Ashley wheeling down a paved trail in the woods.
Ashley wheeling down a paved trail in the woods.

At age 14, I was paralyzed in a horrible car wreck that took the life of my father, severely injured my mother, and injured my younger sister. That one moment transformed my entire world, but it could not dampen my spirit. I graduated high school on time and received a full scholarship to the University of Southern California where I graduated with honors.

After high school, a group of friends and I traveled to Greece. It was tough getting around, but for 14 memorable days I had the time of my life. Years later, I went to Berlin and had a totally different experience due to increased accessibility. Those two trips lit a fire in me to discover more. I wanted to see the world! Now that I was paralyzed, I wondered, “what can I see and do now?”

After college, I first interned at an indie music management company followed by four years of employment at Wente Vineyards where I was the Executive Marketing and Production Assistant for the Concerts; performers from George Carlin to Crosby, Stills and Nash to Ray Charles graced the stage.

Related:Download The Mighty app to connect in real time with people who can relate to what you’re going through.

During this time, I never forgot my love for travel and in 2006, I founded wheelchairtraveling.com. Three years later, I decided to leave my job to work full-time on my passion, to become a travel resource for people with disabilities. The website was designed so that not only I but anyone around the world could share their travel experiences — from basic travel needs to thrill-seeking adventures.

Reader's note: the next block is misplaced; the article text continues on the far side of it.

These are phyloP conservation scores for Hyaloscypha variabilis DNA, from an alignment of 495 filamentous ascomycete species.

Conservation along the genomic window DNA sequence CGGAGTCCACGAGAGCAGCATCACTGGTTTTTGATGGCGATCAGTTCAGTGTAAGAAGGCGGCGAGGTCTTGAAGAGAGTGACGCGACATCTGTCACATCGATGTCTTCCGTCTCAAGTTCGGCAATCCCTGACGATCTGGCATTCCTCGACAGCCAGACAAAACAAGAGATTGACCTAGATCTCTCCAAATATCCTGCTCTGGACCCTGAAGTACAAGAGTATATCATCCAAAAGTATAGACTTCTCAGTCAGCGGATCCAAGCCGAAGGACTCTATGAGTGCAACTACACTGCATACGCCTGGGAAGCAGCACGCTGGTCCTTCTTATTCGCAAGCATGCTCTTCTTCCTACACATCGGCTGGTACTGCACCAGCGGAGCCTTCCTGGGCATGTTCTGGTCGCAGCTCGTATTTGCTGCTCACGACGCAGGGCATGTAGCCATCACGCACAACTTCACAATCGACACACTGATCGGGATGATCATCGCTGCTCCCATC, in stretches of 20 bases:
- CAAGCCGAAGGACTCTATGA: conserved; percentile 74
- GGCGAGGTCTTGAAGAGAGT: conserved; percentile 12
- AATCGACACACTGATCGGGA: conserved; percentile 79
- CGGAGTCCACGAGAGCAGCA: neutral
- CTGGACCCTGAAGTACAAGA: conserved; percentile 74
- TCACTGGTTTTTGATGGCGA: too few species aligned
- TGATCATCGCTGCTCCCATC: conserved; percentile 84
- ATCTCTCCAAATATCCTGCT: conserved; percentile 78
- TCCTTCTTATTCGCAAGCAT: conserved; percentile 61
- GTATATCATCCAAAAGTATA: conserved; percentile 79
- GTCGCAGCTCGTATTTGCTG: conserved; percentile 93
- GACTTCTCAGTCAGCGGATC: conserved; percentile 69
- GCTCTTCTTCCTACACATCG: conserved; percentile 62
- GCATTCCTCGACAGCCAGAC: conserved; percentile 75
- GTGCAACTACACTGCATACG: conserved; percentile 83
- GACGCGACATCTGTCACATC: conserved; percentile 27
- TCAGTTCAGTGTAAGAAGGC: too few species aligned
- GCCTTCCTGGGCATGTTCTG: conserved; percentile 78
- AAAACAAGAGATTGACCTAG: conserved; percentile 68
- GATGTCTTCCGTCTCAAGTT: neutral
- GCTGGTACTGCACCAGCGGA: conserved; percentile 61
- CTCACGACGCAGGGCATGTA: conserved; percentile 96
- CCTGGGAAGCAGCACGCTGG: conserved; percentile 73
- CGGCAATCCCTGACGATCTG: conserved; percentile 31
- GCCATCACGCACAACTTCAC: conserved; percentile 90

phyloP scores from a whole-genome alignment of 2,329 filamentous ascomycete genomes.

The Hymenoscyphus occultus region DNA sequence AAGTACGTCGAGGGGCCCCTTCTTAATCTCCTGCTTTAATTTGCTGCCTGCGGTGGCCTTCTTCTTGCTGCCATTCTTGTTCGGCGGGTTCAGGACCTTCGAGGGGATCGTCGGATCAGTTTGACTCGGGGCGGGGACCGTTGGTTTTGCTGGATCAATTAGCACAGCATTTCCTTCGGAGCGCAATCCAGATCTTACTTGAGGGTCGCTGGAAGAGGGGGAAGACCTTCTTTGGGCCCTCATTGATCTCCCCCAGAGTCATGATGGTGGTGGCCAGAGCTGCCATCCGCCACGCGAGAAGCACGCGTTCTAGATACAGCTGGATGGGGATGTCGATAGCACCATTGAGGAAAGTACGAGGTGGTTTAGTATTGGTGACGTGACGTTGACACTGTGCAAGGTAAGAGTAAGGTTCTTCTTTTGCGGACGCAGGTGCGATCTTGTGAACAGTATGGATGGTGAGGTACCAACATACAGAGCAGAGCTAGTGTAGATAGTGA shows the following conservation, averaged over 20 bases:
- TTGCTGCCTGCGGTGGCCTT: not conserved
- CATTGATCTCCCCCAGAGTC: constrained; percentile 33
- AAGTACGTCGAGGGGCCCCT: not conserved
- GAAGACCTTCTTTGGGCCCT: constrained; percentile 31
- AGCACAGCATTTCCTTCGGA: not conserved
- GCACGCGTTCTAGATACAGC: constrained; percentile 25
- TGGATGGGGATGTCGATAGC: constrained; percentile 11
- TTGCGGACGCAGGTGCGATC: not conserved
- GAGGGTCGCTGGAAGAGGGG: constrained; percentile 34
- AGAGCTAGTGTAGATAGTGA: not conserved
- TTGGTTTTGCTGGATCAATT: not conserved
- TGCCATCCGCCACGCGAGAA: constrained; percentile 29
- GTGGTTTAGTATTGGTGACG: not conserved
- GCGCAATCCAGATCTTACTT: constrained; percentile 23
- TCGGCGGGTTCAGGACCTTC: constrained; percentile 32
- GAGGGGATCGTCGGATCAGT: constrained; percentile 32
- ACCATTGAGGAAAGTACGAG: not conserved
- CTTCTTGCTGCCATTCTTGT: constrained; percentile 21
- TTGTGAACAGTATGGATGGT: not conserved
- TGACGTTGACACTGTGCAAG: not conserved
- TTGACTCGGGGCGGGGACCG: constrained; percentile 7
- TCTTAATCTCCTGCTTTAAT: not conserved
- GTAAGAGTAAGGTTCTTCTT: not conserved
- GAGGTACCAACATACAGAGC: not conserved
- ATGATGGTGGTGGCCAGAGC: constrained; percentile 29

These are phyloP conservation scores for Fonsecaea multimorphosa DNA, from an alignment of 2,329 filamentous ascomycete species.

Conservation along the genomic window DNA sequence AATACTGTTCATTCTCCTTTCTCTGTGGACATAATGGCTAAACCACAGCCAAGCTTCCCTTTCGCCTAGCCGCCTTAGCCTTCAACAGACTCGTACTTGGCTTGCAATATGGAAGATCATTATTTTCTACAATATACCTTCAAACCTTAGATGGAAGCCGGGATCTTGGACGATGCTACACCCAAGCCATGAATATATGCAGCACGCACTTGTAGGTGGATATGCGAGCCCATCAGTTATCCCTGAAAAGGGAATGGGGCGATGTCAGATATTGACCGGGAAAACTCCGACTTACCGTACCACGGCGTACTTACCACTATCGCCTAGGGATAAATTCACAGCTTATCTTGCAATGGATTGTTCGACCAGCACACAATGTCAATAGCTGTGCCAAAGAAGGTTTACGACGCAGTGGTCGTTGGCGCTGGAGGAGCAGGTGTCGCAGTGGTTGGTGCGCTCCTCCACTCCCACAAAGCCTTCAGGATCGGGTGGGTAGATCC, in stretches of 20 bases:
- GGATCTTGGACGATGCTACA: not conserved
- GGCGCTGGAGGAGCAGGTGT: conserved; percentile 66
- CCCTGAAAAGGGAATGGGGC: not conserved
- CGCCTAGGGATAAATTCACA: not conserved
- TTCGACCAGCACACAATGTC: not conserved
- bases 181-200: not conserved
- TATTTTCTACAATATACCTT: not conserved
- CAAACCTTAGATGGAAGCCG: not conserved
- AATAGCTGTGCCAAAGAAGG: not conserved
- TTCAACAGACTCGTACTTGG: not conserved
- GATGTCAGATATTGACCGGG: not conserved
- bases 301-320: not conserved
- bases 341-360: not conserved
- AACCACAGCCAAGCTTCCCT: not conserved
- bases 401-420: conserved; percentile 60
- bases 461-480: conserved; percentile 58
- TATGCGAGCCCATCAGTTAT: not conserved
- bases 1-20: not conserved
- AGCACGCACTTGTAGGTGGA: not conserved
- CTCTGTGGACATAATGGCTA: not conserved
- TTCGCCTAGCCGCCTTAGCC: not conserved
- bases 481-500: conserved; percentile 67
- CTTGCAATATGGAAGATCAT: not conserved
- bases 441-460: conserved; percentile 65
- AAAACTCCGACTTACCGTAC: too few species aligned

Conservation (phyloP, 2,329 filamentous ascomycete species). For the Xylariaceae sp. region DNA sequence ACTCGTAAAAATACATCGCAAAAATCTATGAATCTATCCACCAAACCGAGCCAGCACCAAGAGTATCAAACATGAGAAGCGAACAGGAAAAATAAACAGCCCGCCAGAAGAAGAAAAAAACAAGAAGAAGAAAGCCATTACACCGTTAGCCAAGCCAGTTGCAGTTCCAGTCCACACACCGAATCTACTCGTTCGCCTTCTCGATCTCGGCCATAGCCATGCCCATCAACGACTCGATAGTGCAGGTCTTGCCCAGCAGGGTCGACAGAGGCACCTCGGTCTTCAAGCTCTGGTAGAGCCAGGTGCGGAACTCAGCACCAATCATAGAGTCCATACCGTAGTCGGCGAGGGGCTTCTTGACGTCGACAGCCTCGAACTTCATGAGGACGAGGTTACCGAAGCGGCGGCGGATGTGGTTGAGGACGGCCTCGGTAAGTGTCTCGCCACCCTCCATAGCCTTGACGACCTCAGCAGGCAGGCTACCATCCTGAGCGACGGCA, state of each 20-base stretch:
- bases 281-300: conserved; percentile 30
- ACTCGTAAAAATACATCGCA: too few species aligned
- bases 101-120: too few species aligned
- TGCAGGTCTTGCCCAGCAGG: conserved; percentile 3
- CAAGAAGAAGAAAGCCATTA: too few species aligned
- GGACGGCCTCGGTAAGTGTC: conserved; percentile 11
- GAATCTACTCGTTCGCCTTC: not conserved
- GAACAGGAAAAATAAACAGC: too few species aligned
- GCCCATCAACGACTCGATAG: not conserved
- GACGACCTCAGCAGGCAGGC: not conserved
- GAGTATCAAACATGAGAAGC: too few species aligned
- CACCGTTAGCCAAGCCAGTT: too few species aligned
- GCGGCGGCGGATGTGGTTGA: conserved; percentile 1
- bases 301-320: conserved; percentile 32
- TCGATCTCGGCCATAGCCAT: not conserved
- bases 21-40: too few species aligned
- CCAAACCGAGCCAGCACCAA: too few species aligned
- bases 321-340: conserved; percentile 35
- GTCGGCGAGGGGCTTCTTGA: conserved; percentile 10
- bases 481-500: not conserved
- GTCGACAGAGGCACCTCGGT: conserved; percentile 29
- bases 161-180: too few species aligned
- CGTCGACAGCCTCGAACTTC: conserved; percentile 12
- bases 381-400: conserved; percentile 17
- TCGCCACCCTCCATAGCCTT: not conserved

Finding accurate accessible travel information can be challenging and sometimes non-existent, and I wanted to change this. Plus, we all have different interests, abilities, and things we are or are not willing to put up with, and all these perspectives need to be represented when it comes to the world of accessible travel. The mission of wheelchairtraveling.com is to empower people with limited mobility, their friends and loved ones to access and experience the world of leisure and adventure travel.

A banner promoting The Mighty’s new Adaptable Travelers group on The Mighty mobile app. Click to join.

Breaking away from boundaries and testing our limits takes courage, which makes the journey of life all that more satisfying. That is the main reason I started the website — to remove mental and physical barriers surrounding travel. My role has crossed over into many areas of life to empower people. I am an advocate for reasonable accessibility on many fronts, from hotels to airplanes to city-planning to healthy lifestyle options. I have traveled to many countries on five continents, personally experiencing the diversity of accessible travel.

I work with both the CA State Parks and the National Park Service to improve access to parks, which has been transformed into the May 2015 launch of the Access to Parks Project. In 2020, I traveled to New Zealand to assess access at parks across the country. I also lecture about accessible travel around the country for all different size groups, mentor newly injured people with spinal cord injuries, write for national magazines, am an ambassador for the Abilities Expo, and more.

Related:How I’m Finding the Magic in Life After My Son’s Spinal Cord Injury

Ever since my injury, my eyes have been opened to the beauty of life, from the grandest of scales to the tiniest little parts. Now 15 years and a college degree later, I welcome life with open arms and remember that all journeys begin with an open heart.

Read more stories like this on The Mighty:

Finding ‘Sisu’ in Life After a Spinal Cord Injury

What ‘The Greatest Showman’ Can Teach Us About Accepting Ourselves

What I Want You to See About My Life With a Spinal Cord Injury

My Solutions for Accessibility Challenges in the Living Room



Source link

LEAVE A REPLY

Please enter your comment!
Please enter your name here